Durst L1200 alignment problem

Discussion in 'Darkroom Equipment' started by Farmer, Mar 18, 2006.

  1. Farmer

    Farmer Member

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    Hello all,
    I've been reading these great forums for serveral month now and learned a ton from it so let me first say a big "Thanks" to all contributors. But now I encounter some strange problem with my Durst L1200 that wasn't mentioned anywhere.
    It just went out of alignment from one print to another. I haven't even touched it, just used a bigger paper to make the final print instead of a test. The test-print is razor sharp where the final one already gets softer. The paper is held absoluteley flat and I even can see slight traces of softness by the naked eye on all of my easels.

    How is it possible for this giant piece of metal to go out of alignment in a second by itself after many month of troublefree use? And, most important, how do I prevent this from happening again? I don't own one, but I'm quite sure that the manual won't contain information about my problem.
    I guess I have to buy a Versalab laser now. Silly me not to buy that 138S for 200€. Now I see the disadvantages of having only one enlarger and a nearly 6 cm high "mountain" of negs to do.

    thanks in advance
    Clemens Bauer
     
  2. Petzi

    Petzi Member

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    Can you fix it by refocusing? Does it get better if you stop down the lens? Could it be that the spring on the lower focusing knob needs retensioning? Certainly there is not an alignment problem, especially not one that occurs suddenly without particular motivation.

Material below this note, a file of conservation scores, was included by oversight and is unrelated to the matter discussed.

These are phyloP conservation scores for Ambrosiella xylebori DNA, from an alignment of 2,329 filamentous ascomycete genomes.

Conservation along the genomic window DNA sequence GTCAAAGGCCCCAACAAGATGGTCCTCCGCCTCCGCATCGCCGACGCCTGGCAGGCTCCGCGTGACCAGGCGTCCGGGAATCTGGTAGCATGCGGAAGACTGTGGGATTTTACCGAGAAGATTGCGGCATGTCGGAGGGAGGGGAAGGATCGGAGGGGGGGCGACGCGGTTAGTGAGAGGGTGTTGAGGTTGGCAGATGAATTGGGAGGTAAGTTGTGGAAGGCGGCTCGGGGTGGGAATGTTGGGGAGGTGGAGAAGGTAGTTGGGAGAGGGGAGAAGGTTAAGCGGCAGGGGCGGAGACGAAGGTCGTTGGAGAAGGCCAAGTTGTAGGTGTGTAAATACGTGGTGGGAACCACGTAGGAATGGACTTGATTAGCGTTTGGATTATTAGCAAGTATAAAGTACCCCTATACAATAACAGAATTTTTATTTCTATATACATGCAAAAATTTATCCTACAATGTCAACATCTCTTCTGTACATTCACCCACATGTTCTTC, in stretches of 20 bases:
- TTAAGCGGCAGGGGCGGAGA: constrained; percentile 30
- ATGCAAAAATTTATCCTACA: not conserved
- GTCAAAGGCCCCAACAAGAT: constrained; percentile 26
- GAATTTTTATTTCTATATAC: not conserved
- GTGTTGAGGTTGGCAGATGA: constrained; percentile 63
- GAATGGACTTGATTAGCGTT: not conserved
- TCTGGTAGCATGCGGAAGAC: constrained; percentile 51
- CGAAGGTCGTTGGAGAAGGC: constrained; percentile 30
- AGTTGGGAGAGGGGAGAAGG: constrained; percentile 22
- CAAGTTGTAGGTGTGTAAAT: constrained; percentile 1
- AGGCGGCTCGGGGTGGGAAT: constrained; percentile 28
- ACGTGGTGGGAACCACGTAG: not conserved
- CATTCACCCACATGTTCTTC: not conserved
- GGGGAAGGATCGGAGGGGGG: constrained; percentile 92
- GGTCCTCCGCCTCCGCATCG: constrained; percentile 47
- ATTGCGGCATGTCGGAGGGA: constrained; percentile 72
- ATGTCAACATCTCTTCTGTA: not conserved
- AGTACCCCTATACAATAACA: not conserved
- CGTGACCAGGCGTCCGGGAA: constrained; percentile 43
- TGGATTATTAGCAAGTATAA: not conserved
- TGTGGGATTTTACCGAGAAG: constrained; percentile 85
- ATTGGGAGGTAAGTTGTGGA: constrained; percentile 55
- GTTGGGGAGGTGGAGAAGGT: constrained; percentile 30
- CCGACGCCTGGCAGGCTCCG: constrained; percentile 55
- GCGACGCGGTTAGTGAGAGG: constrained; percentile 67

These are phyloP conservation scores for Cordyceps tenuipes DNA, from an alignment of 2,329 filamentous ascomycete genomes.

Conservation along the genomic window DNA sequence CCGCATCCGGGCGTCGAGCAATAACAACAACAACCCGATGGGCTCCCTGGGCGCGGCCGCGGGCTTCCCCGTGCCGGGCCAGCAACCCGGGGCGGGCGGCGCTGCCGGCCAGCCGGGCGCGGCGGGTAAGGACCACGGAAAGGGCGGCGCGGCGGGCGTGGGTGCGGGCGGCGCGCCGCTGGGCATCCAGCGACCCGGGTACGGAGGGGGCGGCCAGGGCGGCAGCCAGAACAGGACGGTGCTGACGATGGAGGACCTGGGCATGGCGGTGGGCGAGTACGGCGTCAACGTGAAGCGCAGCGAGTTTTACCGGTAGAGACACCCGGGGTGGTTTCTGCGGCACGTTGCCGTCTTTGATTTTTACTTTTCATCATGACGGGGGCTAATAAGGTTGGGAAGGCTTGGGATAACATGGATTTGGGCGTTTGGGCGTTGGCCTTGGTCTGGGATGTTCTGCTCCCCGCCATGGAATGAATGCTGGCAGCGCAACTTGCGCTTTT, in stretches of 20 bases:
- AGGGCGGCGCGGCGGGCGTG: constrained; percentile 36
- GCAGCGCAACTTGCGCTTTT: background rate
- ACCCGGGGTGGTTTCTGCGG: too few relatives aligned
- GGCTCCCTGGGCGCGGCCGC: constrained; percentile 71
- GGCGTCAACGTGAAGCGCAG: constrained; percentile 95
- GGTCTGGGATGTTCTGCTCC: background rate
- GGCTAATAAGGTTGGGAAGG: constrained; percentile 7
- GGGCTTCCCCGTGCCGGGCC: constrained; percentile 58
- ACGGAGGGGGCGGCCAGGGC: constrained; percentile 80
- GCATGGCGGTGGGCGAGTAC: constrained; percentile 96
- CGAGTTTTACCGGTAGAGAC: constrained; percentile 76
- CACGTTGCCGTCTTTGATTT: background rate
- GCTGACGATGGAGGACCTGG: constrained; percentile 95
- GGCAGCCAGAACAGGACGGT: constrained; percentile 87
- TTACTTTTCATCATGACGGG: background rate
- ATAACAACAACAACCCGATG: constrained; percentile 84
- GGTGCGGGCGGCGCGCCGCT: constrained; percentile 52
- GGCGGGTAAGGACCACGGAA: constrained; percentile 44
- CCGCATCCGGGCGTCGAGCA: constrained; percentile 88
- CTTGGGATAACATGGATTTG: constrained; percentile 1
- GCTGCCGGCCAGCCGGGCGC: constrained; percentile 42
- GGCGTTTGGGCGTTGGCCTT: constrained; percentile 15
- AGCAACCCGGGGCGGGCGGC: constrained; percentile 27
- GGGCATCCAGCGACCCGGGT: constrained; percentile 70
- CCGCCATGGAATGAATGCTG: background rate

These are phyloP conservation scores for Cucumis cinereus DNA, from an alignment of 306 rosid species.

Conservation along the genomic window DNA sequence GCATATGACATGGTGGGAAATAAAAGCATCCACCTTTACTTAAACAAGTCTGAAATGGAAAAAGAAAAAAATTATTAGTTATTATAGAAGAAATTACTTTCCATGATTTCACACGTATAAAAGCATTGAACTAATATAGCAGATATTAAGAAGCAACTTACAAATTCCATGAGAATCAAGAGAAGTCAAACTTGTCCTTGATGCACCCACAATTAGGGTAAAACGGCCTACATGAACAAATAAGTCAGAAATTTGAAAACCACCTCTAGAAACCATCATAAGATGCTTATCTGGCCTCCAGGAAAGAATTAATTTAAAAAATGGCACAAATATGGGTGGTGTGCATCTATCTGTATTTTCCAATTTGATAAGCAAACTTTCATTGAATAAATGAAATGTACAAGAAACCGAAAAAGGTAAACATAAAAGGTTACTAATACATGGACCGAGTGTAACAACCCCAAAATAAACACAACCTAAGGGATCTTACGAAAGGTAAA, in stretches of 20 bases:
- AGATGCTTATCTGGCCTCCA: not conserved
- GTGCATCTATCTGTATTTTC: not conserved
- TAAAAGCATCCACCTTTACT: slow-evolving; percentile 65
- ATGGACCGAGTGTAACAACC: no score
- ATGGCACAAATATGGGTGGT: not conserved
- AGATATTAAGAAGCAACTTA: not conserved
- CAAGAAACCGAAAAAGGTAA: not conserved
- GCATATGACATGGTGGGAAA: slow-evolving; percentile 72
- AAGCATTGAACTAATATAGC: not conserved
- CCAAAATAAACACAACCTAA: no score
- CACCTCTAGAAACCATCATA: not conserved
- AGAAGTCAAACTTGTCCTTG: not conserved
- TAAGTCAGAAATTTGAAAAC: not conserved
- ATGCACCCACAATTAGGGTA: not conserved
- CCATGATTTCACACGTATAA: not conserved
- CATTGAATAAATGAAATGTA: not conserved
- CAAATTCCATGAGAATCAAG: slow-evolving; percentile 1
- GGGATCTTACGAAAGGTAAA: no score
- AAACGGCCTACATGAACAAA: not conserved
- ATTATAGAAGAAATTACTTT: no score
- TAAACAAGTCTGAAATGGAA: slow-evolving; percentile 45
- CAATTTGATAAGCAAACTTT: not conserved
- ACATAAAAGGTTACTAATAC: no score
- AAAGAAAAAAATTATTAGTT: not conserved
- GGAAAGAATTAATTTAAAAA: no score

3. PeterDendrinos

    PeterDendrinos Member

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    Clemens,

    How is the enlarger mounted? To a baseboard, to the wall? I have an L1200 and a Versalab. I also have the manual to the L1200, I am running it with the Multigraph head. It is not that tough to un-align the L1200. But it’s also easy to re-align one.

    How can I be of assistance to you?

    Pete Dendrinos
     
  4. photobum

    photobum Member

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    It sounds to me more like the negative "popped" from the heat of the lamp. If so you should try to tape the negative to the holder. Strech it out and tape the sides.
     
  5. Clueless

    Clueless Member

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    How about more details?

    Len mounting plate? Which lamp system? How dense are the negatives? What size of print are you doing? How long are the typical exposures. Ambient temperature? Any motors, dryers, washing machines, air coditioners cycling? Is the floor solid? Is the paper held down? Humidity may curl paper not "held" in place. Frozen paper used sans allowing to come to room temperature.
     
  6. MichaelBriggs

    MichaelBriggs Member

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    Is the entire area of the print soft, or is some line across the print OK?